which will place the binary in the bin folder in your current working directory.

Running it: $ ./bin/ocagent_darwin — config=/config.yaml

Step 3 — View the captured metrics with Stackdriver Metrics Explorer

After you have enabled Metrics for your spanner client, you can view the metrics using Stackdriver Metrics Exporter.

  1. Navigate to the Metrics Explorer.
  2. In the “Find” resource type and metric field, enter the following:
  3. Select this metric from the list.
  4. In the right pane, the count of in-use sessions.

Step 4 — Time to clean up

Since this tutorial uses multiple GCP components, please be sure to delete the associated resources once you are done.

Sample Java application

Clone the source repository for this tutorial: $ git clone

Update the Java application with some configuration specific to your project. Navigate to the folder containing the Java source: $ cd src/main/java/com/example/spanner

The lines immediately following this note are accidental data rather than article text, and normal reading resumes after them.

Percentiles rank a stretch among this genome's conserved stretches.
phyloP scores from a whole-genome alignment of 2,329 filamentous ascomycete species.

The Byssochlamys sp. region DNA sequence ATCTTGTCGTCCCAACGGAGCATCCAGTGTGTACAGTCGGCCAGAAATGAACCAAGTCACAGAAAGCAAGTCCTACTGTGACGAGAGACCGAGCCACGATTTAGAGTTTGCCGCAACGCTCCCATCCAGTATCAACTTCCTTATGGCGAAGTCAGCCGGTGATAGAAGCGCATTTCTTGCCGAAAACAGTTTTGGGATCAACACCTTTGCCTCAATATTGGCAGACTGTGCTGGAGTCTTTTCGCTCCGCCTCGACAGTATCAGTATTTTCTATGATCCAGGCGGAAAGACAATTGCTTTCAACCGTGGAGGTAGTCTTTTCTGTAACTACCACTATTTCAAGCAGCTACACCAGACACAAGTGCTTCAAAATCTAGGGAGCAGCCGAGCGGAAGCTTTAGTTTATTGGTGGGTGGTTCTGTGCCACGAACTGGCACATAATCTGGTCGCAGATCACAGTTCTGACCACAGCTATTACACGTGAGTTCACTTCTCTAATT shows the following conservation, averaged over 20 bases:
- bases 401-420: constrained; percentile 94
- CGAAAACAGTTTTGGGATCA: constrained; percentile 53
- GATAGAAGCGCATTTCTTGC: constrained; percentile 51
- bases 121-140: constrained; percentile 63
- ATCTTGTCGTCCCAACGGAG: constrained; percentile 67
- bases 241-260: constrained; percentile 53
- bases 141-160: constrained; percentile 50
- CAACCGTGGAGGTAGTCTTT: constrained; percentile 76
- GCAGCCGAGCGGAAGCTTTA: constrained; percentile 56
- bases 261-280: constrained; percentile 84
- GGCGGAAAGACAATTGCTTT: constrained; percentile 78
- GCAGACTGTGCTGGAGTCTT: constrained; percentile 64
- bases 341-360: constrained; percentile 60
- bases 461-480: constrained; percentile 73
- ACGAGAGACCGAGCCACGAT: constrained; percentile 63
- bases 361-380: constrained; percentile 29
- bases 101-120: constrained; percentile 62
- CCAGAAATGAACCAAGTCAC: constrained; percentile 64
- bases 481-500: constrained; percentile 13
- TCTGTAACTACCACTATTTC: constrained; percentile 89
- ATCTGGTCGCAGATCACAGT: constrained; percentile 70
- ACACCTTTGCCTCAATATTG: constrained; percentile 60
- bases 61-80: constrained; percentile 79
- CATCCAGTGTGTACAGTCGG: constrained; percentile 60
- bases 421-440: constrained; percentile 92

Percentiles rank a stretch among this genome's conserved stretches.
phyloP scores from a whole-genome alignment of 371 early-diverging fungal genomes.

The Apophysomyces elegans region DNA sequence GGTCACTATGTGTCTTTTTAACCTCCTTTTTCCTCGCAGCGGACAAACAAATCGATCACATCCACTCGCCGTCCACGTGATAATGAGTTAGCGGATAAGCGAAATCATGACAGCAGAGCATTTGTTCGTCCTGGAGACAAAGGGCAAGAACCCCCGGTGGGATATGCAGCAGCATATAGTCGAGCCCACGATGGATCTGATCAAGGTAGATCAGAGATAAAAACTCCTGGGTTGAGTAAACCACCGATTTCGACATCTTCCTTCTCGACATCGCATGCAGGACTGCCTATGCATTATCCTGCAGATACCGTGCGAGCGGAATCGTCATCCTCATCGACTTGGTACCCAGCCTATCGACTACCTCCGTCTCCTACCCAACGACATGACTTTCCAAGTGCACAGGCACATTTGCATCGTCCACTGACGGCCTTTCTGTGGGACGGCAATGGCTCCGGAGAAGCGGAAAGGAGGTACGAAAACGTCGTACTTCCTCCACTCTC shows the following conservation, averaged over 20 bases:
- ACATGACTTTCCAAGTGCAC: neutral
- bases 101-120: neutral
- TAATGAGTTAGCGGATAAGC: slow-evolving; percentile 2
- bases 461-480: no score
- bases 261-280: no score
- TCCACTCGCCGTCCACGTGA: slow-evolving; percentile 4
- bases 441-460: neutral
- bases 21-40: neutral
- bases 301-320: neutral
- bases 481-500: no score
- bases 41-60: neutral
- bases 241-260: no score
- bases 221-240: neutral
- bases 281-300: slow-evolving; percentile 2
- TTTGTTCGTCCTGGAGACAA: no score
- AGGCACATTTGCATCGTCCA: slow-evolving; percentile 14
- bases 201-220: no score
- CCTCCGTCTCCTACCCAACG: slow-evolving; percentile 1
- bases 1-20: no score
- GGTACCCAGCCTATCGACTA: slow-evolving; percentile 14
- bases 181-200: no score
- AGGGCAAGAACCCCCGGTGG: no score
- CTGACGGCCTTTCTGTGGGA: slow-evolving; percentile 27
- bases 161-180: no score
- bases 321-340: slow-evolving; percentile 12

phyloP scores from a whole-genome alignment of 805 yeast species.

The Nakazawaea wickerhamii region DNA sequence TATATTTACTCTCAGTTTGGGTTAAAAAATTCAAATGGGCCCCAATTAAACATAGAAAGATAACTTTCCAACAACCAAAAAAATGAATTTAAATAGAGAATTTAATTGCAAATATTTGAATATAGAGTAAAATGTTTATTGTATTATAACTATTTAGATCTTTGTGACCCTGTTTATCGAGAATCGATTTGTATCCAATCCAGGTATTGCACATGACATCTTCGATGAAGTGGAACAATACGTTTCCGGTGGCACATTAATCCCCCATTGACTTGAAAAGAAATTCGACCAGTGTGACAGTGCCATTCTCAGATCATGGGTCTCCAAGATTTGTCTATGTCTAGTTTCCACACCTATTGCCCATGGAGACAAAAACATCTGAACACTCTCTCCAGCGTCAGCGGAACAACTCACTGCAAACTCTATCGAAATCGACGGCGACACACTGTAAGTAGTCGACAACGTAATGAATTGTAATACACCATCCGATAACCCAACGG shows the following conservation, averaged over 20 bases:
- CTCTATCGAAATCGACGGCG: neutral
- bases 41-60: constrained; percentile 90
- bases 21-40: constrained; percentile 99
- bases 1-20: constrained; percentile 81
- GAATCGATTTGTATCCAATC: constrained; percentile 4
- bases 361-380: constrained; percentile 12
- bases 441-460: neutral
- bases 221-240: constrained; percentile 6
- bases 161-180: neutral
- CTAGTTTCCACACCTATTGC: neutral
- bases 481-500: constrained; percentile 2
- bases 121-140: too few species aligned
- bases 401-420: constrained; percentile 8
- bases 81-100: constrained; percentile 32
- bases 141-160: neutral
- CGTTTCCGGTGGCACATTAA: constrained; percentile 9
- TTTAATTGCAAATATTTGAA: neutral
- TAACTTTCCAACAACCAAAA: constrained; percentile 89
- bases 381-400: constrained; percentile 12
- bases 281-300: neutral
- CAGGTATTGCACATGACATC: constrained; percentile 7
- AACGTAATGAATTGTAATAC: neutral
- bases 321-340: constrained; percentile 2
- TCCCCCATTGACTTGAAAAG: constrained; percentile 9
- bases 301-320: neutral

Configure the environment variable in the application code to use the Cloud Spanner instance and database.

To build the example: $ mvn clean package

Run the following Maven commands to build and run the program: $ mvn exec:java -Dexec.mainClass=com.example.spanner.App

Go to http://localhost:8080/spanner/, and start sending read requests.

To Conclude…

OpenCensus’s integration with Cloud Spanner thrives on being able to detect any unusual deviation from the normal in one or more metrics. The number of recently in-use sessions is a good example of a metric that needs a baseline to tell you if a measurement is reasonable or a sign of a problem. Having established a baseline for the metric, you’ll be able to spot, and investigate the cause of any unexpected deviations from normal behavior.

I hope this simple getting started guide gets you up and running. Let us know in the comment section below if you find this helpful and any suggestions or questions you may have.

Google Cloud - Community

Google Cloud community articles and blogs

Google Cloud - Community

A collection of technical articles and blogs published or curated by Google Cloud Developer Advocates. The views expressed are those of the authors and don't necessarily reflect those of Google.

Mayur kale

Written by

Software Engineer at Google

Google Cloud - Community

A collection of technical articles and blogs published or curated by Google Cloud Developer Advocates. The views expressed are those of the authors and don't necessarily reflect those of Google.